Galway TD Catherine Connolly has said that a redress scheme for victims of child sexual abuse in schools was “designed to fail”.
The Independent TD was speaking in the Dáil after Minister for Education Joe McHugh apologised to victims of child sexual abuse at days schools for the failure of the government to take responsibility for what happened to them, echoing remarks made by Taoiseach Leo Varadkar the day before.
It comes after Mr Justice Iarfhlaith O’Neill ruled that the government wrongly interpreted a ruling by the European Court of Human Rights in the case of Cork woman Louise O’Keefe.
Lousie O’Keefe fought a 15 year legal battle that went through Irish courts, and eventually to the ECHR, to prove that the state did have some liability for the sexual abuse she suffered at the hands of a teacher while in school.
The state interpreted that ruling to mean there must have been a prior complaint of abuse for people to access the redress scheme set up for victims from before 1992, and denied almost all claimants on those grounds.
In the Dáil this week Minister McHugh acknowledged that “as a matter of fact that this proved to be too difficult a hurdle for applicants to cross.
“Put simply, the scheme did not work,” the Minister said, adding that this led to 19 people who were deemed ineligible applying to Mr Justice O’Neill for a review of their cases, 13 of which were successful.
The Minister said that those 13 cases would now be paid their compensation “as a matter of priority”.
However Galway West TD Catherine Connolly said that while the government’s apology was welcome, the conditions the redress scheme was set up with made it impossible to comply with.
“Paragraph 62 of the judge’s findings outlined that it is difficult to avoid the conclusion that the Article 13 rights under the convention continue to be infringed.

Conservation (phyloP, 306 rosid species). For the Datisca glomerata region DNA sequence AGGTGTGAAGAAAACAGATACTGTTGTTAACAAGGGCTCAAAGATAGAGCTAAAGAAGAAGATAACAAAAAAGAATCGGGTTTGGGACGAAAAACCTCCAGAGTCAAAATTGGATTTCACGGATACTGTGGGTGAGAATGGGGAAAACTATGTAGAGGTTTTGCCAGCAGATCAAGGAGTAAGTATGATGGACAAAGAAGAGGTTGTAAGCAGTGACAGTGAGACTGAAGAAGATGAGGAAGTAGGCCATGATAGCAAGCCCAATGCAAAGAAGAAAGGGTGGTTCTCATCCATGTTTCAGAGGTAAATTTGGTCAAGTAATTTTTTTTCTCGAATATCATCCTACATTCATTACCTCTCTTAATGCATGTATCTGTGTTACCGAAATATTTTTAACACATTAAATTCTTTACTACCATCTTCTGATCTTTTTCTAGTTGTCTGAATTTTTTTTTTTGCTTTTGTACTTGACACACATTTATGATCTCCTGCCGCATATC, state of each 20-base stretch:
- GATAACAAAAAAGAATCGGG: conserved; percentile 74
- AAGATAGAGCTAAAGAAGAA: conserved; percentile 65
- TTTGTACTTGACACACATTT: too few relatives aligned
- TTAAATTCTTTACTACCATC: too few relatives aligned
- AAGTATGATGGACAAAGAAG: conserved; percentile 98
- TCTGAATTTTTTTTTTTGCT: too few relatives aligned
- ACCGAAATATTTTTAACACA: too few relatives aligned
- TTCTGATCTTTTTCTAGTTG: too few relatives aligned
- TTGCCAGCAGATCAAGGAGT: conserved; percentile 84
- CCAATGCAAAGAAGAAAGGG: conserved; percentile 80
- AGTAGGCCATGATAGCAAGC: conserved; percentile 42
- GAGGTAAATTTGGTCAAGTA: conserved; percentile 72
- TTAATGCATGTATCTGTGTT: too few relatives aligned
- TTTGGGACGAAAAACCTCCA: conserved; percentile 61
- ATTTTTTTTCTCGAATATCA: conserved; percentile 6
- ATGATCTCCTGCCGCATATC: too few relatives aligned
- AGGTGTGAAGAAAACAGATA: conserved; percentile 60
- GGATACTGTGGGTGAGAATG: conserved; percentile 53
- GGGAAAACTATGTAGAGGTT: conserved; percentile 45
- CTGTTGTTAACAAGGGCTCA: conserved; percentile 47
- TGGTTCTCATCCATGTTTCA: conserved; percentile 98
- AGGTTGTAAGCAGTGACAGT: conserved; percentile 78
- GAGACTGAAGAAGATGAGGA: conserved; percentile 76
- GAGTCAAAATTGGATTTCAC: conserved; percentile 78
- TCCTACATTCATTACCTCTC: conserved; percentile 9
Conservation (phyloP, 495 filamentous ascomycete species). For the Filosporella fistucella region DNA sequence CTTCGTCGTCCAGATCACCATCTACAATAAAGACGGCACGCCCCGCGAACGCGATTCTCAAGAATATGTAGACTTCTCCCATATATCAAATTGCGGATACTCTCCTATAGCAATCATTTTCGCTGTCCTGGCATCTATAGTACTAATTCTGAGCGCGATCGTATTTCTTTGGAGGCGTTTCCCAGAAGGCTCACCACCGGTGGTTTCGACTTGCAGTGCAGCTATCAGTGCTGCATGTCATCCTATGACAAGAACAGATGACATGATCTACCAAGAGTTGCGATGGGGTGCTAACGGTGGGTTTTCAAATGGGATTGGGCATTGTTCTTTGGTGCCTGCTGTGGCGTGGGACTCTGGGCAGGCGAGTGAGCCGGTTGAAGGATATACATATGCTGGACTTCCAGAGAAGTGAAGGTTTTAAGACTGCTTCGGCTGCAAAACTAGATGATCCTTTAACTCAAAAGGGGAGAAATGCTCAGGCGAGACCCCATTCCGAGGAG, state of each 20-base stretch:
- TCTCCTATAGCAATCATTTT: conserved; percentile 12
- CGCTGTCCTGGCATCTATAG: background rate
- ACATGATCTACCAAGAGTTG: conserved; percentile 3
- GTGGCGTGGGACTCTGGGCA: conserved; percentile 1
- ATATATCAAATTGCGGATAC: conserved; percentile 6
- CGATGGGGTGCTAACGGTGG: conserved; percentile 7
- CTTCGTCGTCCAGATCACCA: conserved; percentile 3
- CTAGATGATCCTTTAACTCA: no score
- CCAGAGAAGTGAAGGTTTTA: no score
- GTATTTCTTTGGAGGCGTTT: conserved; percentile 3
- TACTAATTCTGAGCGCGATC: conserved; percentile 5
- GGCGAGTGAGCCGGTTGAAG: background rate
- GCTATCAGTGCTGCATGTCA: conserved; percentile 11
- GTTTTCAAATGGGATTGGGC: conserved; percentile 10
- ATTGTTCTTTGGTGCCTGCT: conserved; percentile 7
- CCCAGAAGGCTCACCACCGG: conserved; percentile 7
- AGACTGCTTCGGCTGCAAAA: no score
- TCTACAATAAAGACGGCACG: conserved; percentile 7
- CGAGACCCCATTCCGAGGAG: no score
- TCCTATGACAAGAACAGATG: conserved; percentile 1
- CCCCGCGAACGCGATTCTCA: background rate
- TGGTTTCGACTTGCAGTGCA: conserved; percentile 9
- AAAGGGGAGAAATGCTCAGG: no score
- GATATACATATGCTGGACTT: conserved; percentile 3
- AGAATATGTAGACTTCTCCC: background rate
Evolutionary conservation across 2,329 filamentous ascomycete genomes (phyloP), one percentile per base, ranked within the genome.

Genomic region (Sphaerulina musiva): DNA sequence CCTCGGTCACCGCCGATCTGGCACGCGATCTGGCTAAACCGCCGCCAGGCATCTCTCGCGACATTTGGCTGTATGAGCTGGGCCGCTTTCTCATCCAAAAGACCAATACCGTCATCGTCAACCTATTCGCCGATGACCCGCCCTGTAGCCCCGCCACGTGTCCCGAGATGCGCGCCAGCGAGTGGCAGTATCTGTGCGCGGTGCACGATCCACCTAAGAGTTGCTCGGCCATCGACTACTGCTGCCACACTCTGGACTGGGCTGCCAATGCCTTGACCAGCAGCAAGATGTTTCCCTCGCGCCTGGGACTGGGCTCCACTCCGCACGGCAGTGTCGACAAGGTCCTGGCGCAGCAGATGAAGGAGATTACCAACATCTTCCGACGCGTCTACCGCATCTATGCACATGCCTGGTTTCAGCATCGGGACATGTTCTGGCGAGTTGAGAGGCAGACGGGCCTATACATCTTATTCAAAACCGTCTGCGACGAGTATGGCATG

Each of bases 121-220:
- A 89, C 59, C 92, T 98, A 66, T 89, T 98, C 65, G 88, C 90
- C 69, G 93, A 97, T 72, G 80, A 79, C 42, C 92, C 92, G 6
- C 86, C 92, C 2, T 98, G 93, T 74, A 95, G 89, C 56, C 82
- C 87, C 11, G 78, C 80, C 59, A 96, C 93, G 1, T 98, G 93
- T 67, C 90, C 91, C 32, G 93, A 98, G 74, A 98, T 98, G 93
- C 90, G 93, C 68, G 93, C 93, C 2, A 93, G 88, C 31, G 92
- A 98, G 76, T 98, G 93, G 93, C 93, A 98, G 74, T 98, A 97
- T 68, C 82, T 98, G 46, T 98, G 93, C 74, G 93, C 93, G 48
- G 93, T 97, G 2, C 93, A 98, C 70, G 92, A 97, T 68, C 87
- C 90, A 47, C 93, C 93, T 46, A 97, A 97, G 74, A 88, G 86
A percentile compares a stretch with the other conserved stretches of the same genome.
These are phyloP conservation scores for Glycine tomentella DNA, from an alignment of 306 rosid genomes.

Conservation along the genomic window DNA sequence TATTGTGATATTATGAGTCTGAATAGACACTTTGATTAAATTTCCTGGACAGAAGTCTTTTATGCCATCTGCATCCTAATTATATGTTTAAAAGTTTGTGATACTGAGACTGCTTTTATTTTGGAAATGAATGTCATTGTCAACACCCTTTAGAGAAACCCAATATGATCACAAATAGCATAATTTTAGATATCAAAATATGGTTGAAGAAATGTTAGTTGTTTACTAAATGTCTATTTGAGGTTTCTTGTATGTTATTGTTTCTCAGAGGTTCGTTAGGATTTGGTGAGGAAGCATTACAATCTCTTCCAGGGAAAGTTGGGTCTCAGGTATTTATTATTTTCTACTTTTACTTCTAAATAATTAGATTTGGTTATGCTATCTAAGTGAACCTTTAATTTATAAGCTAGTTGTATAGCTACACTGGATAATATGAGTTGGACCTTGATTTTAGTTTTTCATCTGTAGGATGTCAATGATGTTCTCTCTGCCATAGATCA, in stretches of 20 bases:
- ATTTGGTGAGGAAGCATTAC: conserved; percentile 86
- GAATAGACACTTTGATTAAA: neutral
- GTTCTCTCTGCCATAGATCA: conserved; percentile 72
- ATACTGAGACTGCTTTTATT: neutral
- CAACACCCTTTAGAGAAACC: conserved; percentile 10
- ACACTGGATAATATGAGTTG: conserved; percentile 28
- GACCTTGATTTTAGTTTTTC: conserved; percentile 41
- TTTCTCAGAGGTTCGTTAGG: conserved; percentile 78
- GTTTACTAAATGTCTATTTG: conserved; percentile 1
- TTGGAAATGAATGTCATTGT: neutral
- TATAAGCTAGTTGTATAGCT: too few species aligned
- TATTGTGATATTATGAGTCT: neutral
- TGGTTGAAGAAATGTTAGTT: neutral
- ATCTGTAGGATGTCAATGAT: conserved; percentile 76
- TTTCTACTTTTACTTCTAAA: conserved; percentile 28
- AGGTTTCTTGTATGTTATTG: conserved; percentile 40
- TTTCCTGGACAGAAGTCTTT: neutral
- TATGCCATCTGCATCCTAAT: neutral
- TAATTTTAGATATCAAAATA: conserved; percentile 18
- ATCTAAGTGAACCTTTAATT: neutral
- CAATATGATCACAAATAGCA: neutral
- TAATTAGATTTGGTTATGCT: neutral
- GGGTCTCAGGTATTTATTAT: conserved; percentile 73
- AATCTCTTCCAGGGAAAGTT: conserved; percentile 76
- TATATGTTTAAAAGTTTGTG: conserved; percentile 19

“Yet the Minister gave a speech today in the manner I outlined. He stated, ‘Put simply, the scheme did not work.'”
“Put simply, the scheme was designed not to work; it was designed to fail. We know that because conditions were put into it that were impossible to comply with.”
“The Government put the victims of abuse through a vicious circle, knowing well that they could not succeed,” Catherine Connolly said.
“Within that vicious circle we know that of the 50 persons who applied to the State Claims Agency, 44 were refused and six cases are pending.”
“Of the 44 refused, all failed on one particular reason, and in some cases another, namely, that they had no evidence of a prior complaint.”
Responsibility for historical sexual abuse
During his statement Minister McHugh reiterated that past judicial decisions have found that the state has less than full liability for abuse that took place in schools.
“Largely because of our history, we have a somewhat unique school system which reflects the constitutional position that the State provides for education, rather than being the provider of education.”
“The arm’s length nature of the system has been recognised by the domestic courts when considering issues of the State’s liability for wrongdoing in schools.”
However, he acknowledged that the ECHR found in its ruling that the state does bear liability in this case.
The ECHR ruling, as reinforced by Mr Justice O’Neill’s findings, could affect the cases of hundreds of people who suffered sexual abuse in schools before 1992.
But the Minister also deflected some of the blame, saying “The truth is that if more people in decades past had been willing to speak out about issues such as sexual abuse, the State and those of us who hold positions of authority would have been better placed to act to prevent abuse and better protect children.”
Deputy Connolly rebutted the point that more people should have reported abuse, saying “There was no provision to even report complaints, notwithstanding the fact that the courageous Louise O’Keeffe reported a complaint.”
“The context is that Louise O’Keeffe said the State fought her tooth and nail, as it fought all the other victims. After a legal journey of 15 and a half years, she had to go to the ECHR, and she is still fighting.”
“What did the State do? It fought her every step of the way and it fought her in its submissions to Mr. Justice O’Neill. It set up an ex gratia payment that was designed to fail, to exclude and to heap abuse on abuse. Nobody succeeded at that.”